Sentencing the creator of a beloved stuffed animal company to prison is a bit like locking up Santa Claus. That is probably one of the reasons why Ty Warner, the creator of Beanie Babies, escaped his recent tax evasion trial with hefty fines and community service, but no prison time. Ty's life story is truly remarkable. Out of all the weird ways to become a insanely rich, inventing a line of collectible stuffed dolls has to be the weirdest. Ty Warner was a failed actor and a college drop out who toiled away as a middle manager at a toy company for more than 20 years before having a life-changing epiphany while on vacation in Italy. He left that vacation early, returned to Michigan, mortgaged his house and founded Ty Inc. As Beanie Babies raked in hundreds of millions of profits, he also invested his money in several luxury resorts around the world and today, Ty Warner is worth a staggering net worth of $2.6 billion. Unfortunately, he squirreled some of that sizable fortune away in Swiss bank accounts which got him in trouble with the IRS. This is the story of how a failed actor created a billion dollar toy and hotel empire off stuffed animals then dodged a major IRS bullet.
Ty Warner was born in Chicago, Illinois on September 3, 1944. He went to high school in Chicago, and then transferred to St. John's Military Academy in Wisconsin. After graduating from St. John's, he went on to attend Kalamazoo College, but the lure of a career in Hollywood drew him away from school. He dropped out after his freshman year and headed for Los Angeles to become a famous actor. While he had grand plans and ambitions, actually launching a successful acting career proved difficult. After struggling for a couple years, he returned to Chicago. Upon his return, he began working for Dakin, the toy company behind many of the Warner Bros. and Disney stuffed animal collectibles. He ended up remaining at Dakin for the next 20 years, slowly working his way up, and learning more and more about toy design and the business of marketing toys successfully. After leaving Dakin, he took an extended vacation to Italy and spent some time deciding about how to proceed in the future. At some point during this trip Ty had an epiphany. This epiphany would cause Ty to cancel his vacation early and head back to the US a revitalized man.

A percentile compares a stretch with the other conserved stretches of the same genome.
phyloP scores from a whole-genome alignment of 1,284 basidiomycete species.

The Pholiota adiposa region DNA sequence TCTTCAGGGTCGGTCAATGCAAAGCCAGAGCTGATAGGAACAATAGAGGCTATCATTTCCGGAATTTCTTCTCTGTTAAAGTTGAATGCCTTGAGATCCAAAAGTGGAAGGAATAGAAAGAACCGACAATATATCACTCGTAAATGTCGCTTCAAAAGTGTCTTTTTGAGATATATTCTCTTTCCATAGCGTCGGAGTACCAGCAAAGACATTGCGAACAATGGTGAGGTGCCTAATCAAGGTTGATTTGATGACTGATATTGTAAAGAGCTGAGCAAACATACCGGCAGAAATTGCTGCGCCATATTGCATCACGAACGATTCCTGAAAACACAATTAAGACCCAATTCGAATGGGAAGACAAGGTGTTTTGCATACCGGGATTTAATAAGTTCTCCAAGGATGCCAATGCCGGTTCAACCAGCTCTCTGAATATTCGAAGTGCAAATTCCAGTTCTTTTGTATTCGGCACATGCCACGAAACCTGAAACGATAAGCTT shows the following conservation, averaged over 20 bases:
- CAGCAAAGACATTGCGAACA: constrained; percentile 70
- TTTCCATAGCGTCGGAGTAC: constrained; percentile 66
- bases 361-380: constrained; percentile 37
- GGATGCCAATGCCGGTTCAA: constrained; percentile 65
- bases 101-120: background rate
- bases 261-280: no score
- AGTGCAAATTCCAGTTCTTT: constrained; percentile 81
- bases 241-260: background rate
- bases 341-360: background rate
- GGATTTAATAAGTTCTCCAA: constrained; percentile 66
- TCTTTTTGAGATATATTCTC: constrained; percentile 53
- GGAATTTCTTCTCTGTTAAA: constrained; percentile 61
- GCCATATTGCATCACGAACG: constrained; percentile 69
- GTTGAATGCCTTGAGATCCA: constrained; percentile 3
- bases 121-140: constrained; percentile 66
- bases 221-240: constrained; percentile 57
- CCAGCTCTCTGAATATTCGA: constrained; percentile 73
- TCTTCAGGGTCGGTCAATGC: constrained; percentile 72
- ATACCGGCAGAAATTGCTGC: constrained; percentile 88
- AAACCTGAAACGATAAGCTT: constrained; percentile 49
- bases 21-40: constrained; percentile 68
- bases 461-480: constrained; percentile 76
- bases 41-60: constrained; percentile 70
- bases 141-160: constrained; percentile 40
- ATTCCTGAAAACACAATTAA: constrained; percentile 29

Employing the same spirit of risk that had caused him to leave school and head to California, Ty mortgaged his house and put his entire life savings into founding his own toy company. The venture, called Ty Inc., launched in 1986. His one toy was a plush, plastic-pellet filled stuffed animal. Maybe Ty sold his soul the to devil on that trip, because that one stuffed animal took the toy world by storm. Beanie Babies, as the toys were called, hit the market in nine varieties in 1993. Legs the Frog, Squealer the Pig, Spot the Dog, Flash the Dolphin, Splash the Whale, Chocolate the Moose, Patti the Platypus, Brownie the Bear, and Pinchers the Lobster became all the rage. He launched mini versions of the toys, called "Teenie Beanies", a few years later. They proved to be equally popular. He also created a series of limited edition Beanie Babies, such as Garcia the Bear and Princess the Bear in commemoration of Princess Diana. Unable to satisfy the insane demand for the toys, he often shipped them with the wrong tags and identifying information in his rush to satisfy orders. The improperly labelled bears became collector's items, and by the mid-90s, could fetch incredibly high prices. Counterfeit Beanie Babies began to appear and legal action was taken all over the world. Some counterfeiters paid extensive fines and served jail time. The world of Beanie Babies became so intense that there were even magazines dedicated to the toys. "Mary Beth's Bean Bag World" was one of the most popular. Click here to see the most expensive Beanie Babies in the world.
He may have been a failed actor and a college drop out, but Warner was clearly a naturally brilliant marketer. He used limited productions and secretive releases to build anticipation and create excitement around his line of dolls. The formula worked very well. So well that in 1995 alone, at the peak of the Beanie Babies craze, Ty Inc profited over $700 million.